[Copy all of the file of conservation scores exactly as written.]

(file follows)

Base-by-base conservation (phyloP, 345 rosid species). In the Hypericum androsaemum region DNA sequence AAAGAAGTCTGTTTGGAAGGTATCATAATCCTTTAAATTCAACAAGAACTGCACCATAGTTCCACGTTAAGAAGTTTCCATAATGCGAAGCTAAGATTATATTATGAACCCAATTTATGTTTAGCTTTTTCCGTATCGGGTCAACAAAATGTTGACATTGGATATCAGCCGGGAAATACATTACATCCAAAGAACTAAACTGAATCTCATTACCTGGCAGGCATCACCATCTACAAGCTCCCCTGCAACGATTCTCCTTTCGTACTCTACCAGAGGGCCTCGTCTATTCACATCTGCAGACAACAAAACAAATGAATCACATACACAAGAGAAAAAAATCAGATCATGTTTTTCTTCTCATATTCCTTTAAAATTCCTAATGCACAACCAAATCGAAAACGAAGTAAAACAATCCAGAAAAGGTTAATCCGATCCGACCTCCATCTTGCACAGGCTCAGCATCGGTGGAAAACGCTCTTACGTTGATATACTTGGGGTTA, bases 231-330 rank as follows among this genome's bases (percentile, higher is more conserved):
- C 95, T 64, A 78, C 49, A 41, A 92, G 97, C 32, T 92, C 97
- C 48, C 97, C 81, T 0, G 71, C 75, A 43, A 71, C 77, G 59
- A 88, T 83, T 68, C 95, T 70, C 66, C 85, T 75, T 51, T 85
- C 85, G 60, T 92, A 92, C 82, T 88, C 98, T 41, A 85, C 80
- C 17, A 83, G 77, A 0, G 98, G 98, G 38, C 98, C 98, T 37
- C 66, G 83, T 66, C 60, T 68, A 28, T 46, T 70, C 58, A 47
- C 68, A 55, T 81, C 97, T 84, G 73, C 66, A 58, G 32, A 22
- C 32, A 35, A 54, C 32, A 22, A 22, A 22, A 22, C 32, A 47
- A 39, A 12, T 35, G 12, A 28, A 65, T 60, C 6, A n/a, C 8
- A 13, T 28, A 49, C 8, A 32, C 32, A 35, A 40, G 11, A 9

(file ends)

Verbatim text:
Base-by-base conservation (phyloP, 345 rosid species). In the Hypericum androsaemum region DNA sequence AAAGAAGTCTGTTTGGAAGGTATCATAATCCTTTAAATTCAACAAGAACTGCACCATAGTTCCACGTTAAGAAGTTTCCATAATGCGAAGCTAAGATTATATTATGAACCCAATTTATGTTTAGCTTTTTCCGTATCGGGTCAACAAAATGTTGACATTGGATATCAGCCGGGAAATACATTACATCCAAAGAACTAAACTGAATCTCATTACCTGGCAGGCATCACCATCTACAAGCTCCCCTGCAACGATTCTCCTTTCGTACTCTACCAGAGGGCCTCGTCTATTCACATCTGCAGACAACAAAACAAATGAATCACATACACAAGAGAAAAAAATCAGATCATGTTTTTCTTCTCATATTCCTTTAAAATTCCTAATGCACAACCAAATCGAAAACGAAGTAAAACAATCCAGAAAAGGTTAATCCGATCCGACCTCCATCTTGCACAGGCTCAGCATCGGTGGAAAACGCTCTTACGTTGATATACTTGGGGTTA, bases 231-330 rank as follows among this genome's bases (percentile, higher is more conserved):
- C 95, T 64, A 78, C 49, A 41, A 92, G 97, C 32, T 92, C 97
- C 48, C 97, C 81, T 0, G 71, C 75, A 43, A 71, C 77, G 59
- A 88, T 83, T 68, C 95, T 70, C 66, C 85, T 75, T 51, T 85
- C 85, G 60, T 92, A 92, C 82, T 88, C 98, T 41, A 85, C 80
- C 17, A 83, G 77, A 0, G 98, G 98, G 38, C 98, C 98, T 37
- C 66, G 83, T 66, C 60, T 68, A 28, T 46, T 70, C 58, A 47
- C 68, A 55, T 81, C 97, T 84, G 73, C 66, A 58, G 32, A 22
- C 32, A 35, A 54, C 32, A 22, A 22, A 22, A 22, C 32, A 47
- A 39, A 12, T 35, G 12, A 28, A 65, T 60, C 6, A n/a, C 8
- A 13, T 28, A 49, C 8, A 32, C 32, A 35, A 40, G 11, A 9